Research at the Bakken

Exploring the Relationship of Electromagnetism, Physics, Medicine and Music in the pioneering work of Nikola Tesla
Research in the collections of the Bakken Library and Museum has contributed toward establishing a historic framework for my film Pictures of Infinity. Development began in the fall of 2005 with a visit to the Nikola Tesla archives at Columbia University in New York and continued with a trip to Serbia in 2006 to conduct in-depth research at the Nikola Tesla Museum in Belgrade, including filming interviews with a philosopher and several engineers and inventors. This prepared me for the final stage of research for the film. During a two-week residency at the Bakken I was able to take further my study of Nikola Tesla’s contribution to medicine, of medical instruments based on one of his inventions known as a ‘Tesla coil’ and of historic writings of 18th and 19th century physicists and natural philosophers.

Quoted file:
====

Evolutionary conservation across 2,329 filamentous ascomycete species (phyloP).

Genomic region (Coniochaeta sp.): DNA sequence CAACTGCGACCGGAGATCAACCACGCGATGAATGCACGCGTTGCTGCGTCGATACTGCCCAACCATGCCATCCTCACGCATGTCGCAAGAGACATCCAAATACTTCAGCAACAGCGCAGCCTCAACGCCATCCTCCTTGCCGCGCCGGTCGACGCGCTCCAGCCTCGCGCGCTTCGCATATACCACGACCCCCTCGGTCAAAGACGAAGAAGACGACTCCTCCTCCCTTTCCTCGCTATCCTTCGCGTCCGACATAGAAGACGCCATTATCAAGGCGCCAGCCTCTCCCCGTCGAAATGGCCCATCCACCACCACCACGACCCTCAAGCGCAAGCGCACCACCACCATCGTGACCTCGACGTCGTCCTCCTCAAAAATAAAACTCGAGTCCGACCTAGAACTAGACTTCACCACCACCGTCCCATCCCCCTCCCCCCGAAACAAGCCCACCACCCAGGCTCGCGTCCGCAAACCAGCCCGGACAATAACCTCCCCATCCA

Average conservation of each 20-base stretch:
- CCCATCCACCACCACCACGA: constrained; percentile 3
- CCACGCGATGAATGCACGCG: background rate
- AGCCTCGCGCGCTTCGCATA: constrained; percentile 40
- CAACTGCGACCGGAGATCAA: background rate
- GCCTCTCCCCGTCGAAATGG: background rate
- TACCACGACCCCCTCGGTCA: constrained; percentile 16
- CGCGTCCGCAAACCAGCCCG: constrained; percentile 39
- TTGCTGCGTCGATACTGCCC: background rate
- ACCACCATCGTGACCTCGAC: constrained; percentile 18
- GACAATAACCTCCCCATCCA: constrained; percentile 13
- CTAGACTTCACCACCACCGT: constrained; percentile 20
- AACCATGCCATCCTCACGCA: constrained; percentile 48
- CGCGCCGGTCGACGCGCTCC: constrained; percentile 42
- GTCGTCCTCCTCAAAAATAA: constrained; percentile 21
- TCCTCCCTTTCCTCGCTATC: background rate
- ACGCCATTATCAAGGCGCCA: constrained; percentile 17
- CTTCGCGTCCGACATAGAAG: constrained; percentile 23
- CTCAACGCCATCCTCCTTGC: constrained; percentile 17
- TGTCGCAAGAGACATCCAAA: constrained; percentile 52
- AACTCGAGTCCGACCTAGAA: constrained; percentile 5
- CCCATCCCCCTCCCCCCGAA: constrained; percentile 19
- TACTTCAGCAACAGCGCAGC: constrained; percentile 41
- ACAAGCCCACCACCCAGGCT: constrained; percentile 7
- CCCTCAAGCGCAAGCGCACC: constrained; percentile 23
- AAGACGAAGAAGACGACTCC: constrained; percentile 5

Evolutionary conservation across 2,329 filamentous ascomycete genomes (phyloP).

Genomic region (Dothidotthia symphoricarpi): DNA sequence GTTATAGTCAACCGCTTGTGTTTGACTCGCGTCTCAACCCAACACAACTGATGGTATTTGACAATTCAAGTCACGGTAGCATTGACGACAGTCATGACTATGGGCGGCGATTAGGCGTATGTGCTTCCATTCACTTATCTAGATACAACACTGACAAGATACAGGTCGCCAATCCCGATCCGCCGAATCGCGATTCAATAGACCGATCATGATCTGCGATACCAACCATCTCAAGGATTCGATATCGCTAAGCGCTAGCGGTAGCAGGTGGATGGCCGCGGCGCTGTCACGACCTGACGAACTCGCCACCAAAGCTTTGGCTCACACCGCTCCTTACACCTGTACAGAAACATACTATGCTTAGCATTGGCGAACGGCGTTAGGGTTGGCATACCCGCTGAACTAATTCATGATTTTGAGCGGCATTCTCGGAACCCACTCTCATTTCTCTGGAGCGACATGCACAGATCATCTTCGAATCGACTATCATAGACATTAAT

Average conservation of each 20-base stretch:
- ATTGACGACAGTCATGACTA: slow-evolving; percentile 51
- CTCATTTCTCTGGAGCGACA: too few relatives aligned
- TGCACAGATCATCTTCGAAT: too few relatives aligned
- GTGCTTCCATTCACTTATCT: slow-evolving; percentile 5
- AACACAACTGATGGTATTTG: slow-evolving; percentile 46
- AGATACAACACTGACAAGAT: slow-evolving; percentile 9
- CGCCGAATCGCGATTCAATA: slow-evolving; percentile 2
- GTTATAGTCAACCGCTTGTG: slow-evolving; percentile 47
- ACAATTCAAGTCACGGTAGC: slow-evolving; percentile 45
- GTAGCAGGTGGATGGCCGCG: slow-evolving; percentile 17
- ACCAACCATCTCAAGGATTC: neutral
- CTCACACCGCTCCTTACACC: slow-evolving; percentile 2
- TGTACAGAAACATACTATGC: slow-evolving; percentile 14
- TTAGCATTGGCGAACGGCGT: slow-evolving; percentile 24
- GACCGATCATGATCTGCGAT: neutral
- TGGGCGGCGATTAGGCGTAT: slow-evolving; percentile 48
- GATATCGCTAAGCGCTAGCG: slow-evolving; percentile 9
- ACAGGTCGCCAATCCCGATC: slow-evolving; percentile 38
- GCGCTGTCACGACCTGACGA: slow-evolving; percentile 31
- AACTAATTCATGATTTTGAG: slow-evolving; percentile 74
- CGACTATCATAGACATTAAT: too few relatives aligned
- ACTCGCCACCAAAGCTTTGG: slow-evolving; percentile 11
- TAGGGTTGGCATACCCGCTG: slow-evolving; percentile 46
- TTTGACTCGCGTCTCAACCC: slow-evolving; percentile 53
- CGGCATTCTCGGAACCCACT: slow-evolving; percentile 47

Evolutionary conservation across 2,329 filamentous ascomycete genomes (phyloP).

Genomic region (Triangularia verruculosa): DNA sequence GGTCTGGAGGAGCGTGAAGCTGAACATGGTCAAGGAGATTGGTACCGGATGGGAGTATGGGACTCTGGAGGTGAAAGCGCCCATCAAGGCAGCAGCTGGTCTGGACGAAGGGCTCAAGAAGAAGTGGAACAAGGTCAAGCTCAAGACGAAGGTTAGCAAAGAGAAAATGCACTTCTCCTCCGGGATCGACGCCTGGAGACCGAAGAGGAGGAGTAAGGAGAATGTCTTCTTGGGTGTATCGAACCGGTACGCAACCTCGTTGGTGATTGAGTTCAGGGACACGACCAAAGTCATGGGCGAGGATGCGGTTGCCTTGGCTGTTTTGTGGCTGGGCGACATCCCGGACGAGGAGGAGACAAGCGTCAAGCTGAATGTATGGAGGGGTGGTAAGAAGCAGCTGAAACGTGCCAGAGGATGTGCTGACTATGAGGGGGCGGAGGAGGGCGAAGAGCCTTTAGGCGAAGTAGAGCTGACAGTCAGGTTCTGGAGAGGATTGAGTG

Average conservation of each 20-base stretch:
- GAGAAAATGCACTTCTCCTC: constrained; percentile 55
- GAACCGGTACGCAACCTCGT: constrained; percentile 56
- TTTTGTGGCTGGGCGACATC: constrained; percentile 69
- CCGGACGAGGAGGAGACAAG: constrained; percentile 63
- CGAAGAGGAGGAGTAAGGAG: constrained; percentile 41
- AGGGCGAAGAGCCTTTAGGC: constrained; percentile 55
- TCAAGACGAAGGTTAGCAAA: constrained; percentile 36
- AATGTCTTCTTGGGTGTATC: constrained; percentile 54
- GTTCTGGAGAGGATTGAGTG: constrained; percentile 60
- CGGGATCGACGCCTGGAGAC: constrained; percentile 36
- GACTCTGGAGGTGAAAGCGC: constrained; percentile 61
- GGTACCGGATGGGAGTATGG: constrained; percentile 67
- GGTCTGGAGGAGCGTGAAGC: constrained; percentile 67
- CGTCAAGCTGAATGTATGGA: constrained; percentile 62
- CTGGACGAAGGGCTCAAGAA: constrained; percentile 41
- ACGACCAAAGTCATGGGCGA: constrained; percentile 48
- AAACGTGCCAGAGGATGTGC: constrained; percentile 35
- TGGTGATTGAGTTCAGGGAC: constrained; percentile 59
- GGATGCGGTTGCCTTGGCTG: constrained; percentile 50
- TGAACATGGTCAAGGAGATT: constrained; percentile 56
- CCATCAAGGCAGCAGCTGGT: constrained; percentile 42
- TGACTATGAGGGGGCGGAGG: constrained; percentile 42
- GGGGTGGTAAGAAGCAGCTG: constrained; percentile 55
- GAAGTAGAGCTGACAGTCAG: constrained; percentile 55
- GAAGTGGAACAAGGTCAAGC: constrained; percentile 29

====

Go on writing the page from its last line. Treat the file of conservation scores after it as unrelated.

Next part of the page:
Nikola Tesla (1856-1943) was an electrical engineer and physicist whose inventions such as alternating current (AC) electricity and ‘wireless transmission’ (which became radio) form the basis of our modern technological civilization. In the last part of his life he was conducting experiments to further investigate alternating currents of very high frequency, believing they would reveal new properties. My film project is based on the results of this investigation – Tesla’s discovery of a way to tap into what he believed was a new form of energy which he called ‘the aether’, or ‘the wheelwork of nature’.
Tesla had a unique musical understanding of physics and his application of acoustic principles of resonance, vibration and harmonics produced outstanding results in experiments. He imagined the world in musical terms, describing the cosmos as a ‘symphony of alternating currents’ that works on principles of vibration and resonance, with its ‘harmonies being played on a scale of electrical vibrations across a vast range in octaves.’ He wanted to explore these vibrations by experimenting with the full range of frequencies between the 60 Hz. frequency of alternating current and the very high frequencies of visible light.